More than likely, there are several other posted rules and regulations that govern the behavior of the entertainers at a nightclub and make them appear more as employees than as independent contractors.  Violators of such rules can be disciplined, to include suspension or termination.

Again, the key issue to analyze is the level of control exerted over the would-be employees.  While several industries are known to use independent contractors instead of employees, I’ve found that strip clubs seem to work the hardest to so classify their employees when, in all actuality, they put quite a bit of control over those who perform within their hallowed halls.  Think you might have a case against your nightclub employer?  Feel free to call our Atlanta law firm for a free consultation and analysis.  You might be surprised to learn your options aren’t as limited as you’ve been told.

What’s the difference between acute and overuse workplace injuries to shoulders and knees?

We’ve covered quite a few injuries now in the ongoing series of articles about the kinds of injuries that our practice handles for workers’ compensation clients. Today I’d like to discuss knee and shoulder injuries. Obviously, those joints are crucial to any physical activity, work or otherwise. Simply put, without healthy knees and shoulders, the arms and legs aren’t getting much done.

Injuries to the shoulders and knees are common workplace occurrences, especially if the work is physically demanding. The level of pain and the treatment necessary for both joints vary widely, so it is important to have a clear understanding of the issue with which you are dealing and get appropriate medical attention.

Injuries to these major joints fall into two categories: acute injures and injuries from overuse.

Acute injuries are those that occur suddenly, like from an impact or an accident. Acute injuries to the knees and shoulders could be caused by direct blows, falls, or abnormal twisting or bending. These types of injuries are the most common to the knees and shoulders.

Acute injuries to the knee include:

  • Sprained or strained ligaments or tendons (as discussed in my article on sprains and strains)
  • Torn meniscus, which cushions the knee joint
  • Torn ACL or MCL, which is the most common
  • Fracture
  • Dislocation, which could be very serious, requiring immediate medical attention

Acute injuries to the shoulder include:

  • Bruises (contusions)
  • Sprained or strained muscles, ligaments or tendons
  • Brachial Plexus Neuropathy (injured nerves)
  • Separation, which is when the ligaments connecting the clavicle (collarbone) to the acromion (shoulder blade) are torn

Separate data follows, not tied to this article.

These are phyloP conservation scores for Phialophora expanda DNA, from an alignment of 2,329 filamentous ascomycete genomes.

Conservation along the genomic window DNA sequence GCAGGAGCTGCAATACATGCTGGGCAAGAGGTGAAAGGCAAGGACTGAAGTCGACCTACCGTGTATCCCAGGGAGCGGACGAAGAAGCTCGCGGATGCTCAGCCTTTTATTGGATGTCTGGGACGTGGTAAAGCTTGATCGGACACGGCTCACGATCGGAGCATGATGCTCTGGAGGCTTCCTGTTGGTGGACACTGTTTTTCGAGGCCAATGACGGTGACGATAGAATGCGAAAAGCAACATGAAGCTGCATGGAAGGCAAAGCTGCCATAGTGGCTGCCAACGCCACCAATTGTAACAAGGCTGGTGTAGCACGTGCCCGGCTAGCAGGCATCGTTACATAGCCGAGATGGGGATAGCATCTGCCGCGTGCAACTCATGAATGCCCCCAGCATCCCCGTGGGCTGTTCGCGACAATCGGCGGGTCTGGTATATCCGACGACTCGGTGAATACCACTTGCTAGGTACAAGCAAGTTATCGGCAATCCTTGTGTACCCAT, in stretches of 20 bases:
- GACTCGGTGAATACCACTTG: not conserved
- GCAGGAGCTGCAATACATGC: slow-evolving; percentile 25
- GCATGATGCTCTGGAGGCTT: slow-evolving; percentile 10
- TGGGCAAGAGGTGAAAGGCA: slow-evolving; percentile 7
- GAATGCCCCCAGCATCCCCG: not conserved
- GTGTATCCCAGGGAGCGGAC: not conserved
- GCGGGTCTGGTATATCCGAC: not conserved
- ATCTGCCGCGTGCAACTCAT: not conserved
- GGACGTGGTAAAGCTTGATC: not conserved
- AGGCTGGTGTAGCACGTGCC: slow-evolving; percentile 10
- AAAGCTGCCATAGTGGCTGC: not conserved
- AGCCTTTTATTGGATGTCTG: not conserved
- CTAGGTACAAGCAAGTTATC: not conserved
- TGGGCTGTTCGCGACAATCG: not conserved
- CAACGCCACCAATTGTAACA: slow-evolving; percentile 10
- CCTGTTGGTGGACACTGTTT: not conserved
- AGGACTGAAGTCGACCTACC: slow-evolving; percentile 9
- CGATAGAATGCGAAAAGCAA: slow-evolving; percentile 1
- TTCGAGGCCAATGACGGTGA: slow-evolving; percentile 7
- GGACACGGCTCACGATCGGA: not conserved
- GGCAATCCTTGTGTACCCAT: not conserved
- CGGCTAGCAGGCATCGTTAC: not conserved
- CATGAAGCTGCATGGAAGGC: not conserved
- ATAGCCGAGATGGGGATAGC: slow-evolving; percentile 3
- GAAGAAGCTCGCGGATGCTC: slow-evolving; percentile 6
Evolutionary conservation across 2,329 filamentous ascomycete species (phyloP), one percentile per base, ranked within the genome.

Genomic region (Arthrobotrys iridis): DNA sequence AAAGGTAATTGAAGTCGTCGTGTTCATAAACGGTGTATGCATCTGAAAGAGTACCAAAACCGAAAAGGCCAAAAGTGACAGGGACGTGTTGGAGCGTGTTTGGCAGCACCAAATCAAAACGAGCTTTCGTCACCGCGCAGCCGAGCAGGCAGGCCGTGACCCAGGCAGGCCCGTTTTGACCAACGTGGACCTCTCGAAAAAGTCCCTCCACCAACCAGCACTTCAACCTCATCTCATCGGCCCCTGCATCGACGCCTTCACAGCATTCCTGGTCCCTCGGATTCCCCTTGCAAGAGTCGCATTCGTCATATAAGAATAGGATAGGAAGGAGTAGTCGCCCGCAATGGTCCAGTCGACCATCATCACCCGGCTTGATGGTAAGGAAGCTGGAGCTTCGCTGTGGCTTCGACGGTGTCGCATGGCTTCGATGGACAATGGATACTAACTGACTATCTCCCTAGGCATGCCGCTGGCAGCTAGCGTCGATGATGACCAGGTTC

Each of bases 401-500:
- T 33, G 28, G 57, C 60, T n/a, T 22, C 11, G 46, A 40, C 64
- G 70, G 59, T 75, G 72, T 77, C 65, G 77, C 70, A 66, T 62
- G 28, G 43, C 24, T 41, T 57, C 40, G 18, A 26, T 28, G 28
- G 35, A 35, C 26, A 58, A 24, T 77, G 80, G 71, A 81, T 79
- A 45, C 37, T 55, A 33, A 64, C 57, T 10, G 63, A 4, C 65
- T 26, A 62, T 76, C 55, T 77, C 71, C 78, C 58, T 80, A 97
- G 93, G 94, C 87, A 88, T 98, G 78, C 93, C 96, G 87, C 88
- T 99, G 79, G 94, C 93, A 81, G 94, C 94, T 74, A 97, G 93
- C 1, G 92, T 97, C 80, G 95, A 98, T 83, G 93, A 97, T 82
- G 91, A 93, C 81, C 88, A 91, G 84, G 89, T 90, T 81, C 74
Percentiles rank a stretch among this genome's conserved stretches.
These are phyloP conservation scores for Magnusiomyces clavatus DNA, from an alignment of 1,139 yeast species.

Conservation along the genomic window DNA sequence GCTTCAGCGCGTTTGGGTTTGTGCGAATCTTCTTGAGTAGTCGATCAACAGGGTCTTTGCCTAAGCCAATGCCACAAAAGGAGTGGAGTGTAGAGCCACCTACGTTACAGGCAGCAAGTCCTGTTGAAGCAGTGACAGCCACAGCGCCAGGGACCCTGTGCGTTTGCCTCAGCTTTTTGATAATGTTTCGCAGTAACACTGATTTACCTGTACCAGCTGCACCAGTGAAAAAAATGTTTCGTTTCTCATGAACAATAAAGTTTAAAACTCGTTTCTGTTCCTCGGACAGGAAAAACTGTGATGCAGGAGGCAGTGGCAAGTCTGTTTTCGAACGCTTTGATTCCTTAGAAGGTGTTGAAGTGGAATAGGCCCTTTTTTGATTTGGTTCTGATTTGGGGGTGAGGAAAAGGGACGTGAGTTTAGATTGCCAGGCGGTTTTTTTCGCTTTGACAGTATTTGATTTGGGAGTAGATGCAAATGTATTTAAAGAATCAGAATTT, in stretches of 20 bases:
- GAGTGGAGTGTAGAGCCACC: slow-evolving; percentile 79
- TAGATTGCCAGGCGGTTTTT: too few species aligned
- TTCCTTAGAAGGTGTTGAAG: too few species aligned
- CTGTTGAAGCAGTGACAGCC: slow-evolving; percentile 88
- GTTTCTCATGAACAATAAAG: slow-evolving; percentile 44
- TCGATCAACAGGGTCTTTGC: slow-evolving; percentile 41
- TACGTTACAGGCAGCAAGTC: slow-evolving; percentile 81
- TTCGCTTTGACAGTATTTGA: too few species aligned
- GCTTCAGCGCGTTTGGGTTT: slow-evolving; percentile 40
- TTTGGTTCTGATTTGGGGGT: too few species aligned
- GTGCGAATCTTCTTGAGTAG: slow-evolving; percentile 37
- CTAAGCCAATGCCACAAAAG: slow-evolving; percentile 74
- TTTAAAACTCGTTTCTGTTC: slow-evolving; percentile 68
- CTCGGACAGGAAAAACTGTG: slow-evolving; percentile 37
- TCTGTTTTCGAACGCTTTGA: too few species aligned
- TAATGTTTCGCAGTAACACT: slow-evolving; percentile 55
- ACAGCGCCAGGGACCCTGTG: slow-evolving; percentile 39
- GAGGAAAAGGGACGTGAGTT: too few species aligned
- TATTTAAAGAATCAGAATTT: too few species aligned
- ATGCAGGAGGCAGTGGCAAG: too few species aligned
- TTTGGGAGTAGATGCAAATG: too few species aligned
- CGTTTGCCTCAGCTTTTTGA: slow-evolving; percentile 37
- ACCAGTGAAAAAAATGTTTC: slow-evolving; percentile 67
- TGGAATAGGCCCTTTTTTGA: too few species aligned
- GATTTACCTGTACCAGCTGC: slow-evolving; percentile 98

• Torn rotator cuff, which is when one or more of the four tendons that cover the shoulder joint are damaged
  • Fracture
  • Subluxation or dislocation, which when the bones are pushed or pulled out of position

The results of these injuries can include pain, bruising, swelling, and damaged or pinched blood vessels or nerves while possibly leaving the area weak, numb, cold, tingling, pale or blue. Clearly, even when the exact cause of the injury is known, there are many possible outcomes with an acute injury so a medical evaluation is essential. An injury left untreated can often lead to long-term complications.

The other type of knee and shoulder injury often associated with the workplace is that of overuse. Repetitive movements and prolonged stress can put too much pressure on the joints and surrounding tissue. In the case of overuse injuries there isn’t usually a single moment that you remember the injury happening as the symptoms come on gradually.

Overuse knee injuries include:

  • Bursitis, which is inflammation of the small sacs of fluid that provide the knee with cushioning
  • Tendinitis or tendonosis, which is inflammation of or small tears in the tendons
  • Plica Syndrome is a thickening or folding of the ligaments
  • Patellofemoral Pain Syndrome causes pain in the front of the knee
  • Iliotibial Band Syndrome is the inflammation of the tissue that runs down the outside of the thigh

Overuse injuries of the shoulder include:

  • Bursitis
  • Tendonitis or tendonosis
  • Strained muscles
  • Frozen shoulder, which simply implies limited movement
  • Impingement Syndrome, which is related to bursitis and rotator cuff tendonitis

These types of injuries present with a wide variety of symptoms and, similar to the acute injuries, require a professional medical diagnosis to ensure that they don’t remain as lingering issues. An evaluation generally consists of a physical examination coupled with an x-ray or MRI.